Category Archives: Mathematics, Science, and Instructional Technology Education (MSITE)

News from the Mathematics, Science, and Instructional Technology Education Department

Recognizing the Best

awardsdaybrownreposted from ECU News Service
by By Jeannine Manning Hutson

UNC Board of Governors member and ECU alumnus Bob Rippy presented the Board of Governors Award for Excellence in Teaching, the highest teaching award given by the board, to Dr. Abbie Brown.
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Abbie Brown sported the wearable technology Google Glass while accepting the UNC Board of Governors Award for Excellence in Teaching.

Brown, a professor of instructional technology in the College of Education, accepted the award wearing Google glass, a wearable computer with an optical display. He explained that Google glass users are called “glass explorers” and he sees himself in that term.

An online-only instructor, Brown teaches graduate-level courses to current or aspiring educators aiming to improve their ability to teach and create instructional materials. “This means I have to model the best teaching practices for a sophisticated and critical group,” he said.

“And since my courses are delivered entirely online I have to find ways to effectively deliver content,” he said. At the same time, he must “create a social environment that encourages community development and professional networking” and in a setting that is “new and different for most of them.”

Translation? He’s an explorer.

“I spend my work day learning about things and figuring the best ways to share what I’ve learned. I study the discoveries made by explorers past and present, and I share my own discoveries with fellow explorers present and future,” Brown said.

Read more about Brown’s approach to teaching at http://www.ecu.edu/news/abbiebrown.cfm.

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GAMMA CHAPTER STUDENT-FACULTY SPRING SOCIAL

gamma3On Sunday, April 27, 2014, graduate and undergraduate mathematics education students gathered with mathematics education and mathematics faculty at the Blount Sports Complex. The warm weather and blue skies were perfect for a game of kickball featuring mathematics education students with Dr. Cayton and Dr. Adu-Gyamfi on opposing teams. After working up an appetite, attendees gathered in the shade to enjoy cheeseburgers, hot dogs, and best of all one another’s company. gamma2 gamma1

This wonderful event marked the end of a phenomenal year of growth for the Gamma Chapter and continued a long-standing tradition of building community among students and faculty. We would like to thank everyone that attended and helped make the event a success. Enjoy your summer and look for more great events sponsored by the Gamma Student Chapter in Fall 2014!!

MATE Student Wins Teacher-Leader Grant

Tomika Altman-Lewis receives 2014-2015 MET Emerging Teacher-Leaders in Elementary School Mathematics Grant from the National Council of Teachers of Mathematics. She will be providing professional development for teachers at Burton Magnet Elementary School.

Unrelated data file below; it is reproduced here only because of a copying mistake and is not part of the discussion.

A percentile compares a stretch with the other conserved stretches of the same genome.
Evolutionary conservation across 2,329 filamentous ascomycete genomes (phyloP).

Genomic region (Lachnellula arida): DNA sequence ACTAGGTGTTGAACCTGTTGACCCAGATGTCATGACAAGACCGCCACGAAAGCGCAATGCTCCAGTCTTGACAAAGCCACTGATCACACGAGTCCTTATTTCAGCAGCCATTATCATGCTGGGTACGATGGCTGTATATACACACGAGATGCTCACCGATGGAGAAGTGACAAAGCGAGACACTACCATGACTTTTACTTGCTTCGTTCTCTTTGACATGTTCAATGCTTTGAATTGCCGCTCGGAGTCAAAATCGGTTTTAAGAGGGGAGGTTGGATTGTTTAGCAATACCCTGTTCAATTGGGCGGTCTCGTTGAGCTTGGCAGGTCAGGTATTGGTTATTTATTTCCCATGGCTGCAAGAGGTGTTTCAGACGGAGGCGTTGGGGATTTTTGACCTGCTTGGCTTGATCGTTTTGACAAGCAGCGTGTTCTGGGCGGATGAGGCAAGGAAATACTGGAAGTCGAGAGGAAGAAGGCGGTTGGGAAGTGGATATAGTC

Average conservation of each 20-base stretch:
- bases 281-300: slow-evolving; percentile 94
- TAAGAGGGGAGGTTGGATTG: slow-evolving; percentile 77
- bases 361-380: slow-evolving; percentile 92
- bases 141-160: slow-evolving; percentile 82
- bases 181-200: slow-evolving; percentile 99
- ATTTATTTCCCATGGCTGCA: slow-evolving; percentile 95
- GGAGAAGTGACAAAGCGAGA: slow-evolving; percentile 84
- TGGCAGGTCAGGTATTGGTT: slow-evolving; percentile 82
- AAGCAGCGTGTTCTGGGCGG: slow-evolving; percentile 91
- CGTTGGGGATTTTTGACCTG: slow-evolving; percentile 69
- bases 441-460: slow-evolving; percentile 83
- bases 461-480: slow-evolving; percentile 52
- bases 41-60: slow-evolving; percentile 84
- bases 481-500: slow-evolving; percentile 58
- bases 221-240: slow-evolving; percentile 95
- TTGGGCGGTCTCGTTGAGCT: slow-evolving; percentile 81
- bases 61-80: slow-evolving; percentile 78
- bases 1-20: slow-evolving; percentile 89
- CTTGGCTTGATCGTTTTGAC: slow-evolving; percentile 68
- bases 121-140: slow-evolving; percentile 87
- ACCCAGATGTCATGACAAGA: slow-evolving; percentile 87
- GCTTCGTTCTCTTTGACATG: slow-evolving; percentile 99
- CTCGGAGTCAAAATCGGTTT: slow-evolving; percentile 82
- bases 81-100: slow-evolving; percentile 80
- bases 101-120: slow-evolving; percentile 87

Burton

Mathematically Speaking: Best Practices for Teachers and Students
Tomika R. Altman-Lewis, Burton Magnet Elementary School, Durham, North Carolina

Elementary teachers are faced with the challenge of being “experts” in not just one subject area, but in multiple subjects. Often this results in being a novice in one area; which is especially daunting when we are equipped with the task of developing the mathematical foundation for all higher level mathematics. We are our students first introduction to mathematics in which they either learn to love or loath mathematics. More often than not, professional development is geared toward literacy with little to no emphasis on mathematics. Considering this, the purpose of this grant is to equip fourth and fifth grade elementary teachers at my school with much needed professional development. Teachers will participate in sessions that will expose them to best practices and strategies while deepening their mathematical reasoning and understanding in an effort to more effectively teach our students while allowing me to further develop my math leadership skills.

COE Students Initiated into Omicron Delta Kappa

Omicron Delta Kappa, the National Leadership Honor Society, was founded December 3, 1914 at Washington and Lee University in Lexington, Virginia by 15 student and faculty leaders. The founders formulated the idea that leadership of exceptional quality and versatility in college should be recognized, that representatives in all phases of college life should cooperate in worthwhile endeavors, and that outstanding students, faculty, and administrators should meet on a basis of mutual interest, understanding, and helpfulness.  OΔK was the first college honor society of a national scope to give recognition and honor for meritorious leadership and service in extracurricular activities and to encourage development of general campus citizenship. Since its founding, Omicron Delta Kappa has initiated over 300,000 members.

The Society recognizes achievement in the following five areas:

  • Scholarship
  • Athletics
  • Campus or Community Service, Social or Religious Activities and Campus Government
  • Journalism, Speech and the Mass Media
  • Creative and Performing Arts

Congrats to students from the College of Education who were initiated into this prestigious society—

James Coda is a native of Fayette City, Pennsylvania and is currently pursuing a Masters of Education in Adult Education and a graduate certificate in Hispanic Studies.  His organizational affiliations are ALMAS and he is a member of the College of Education’s Junior Advisory Board.  After finishing his studies at East Carolina, James hopes to pursue a PhD in Second/Foreign Language Acquisition.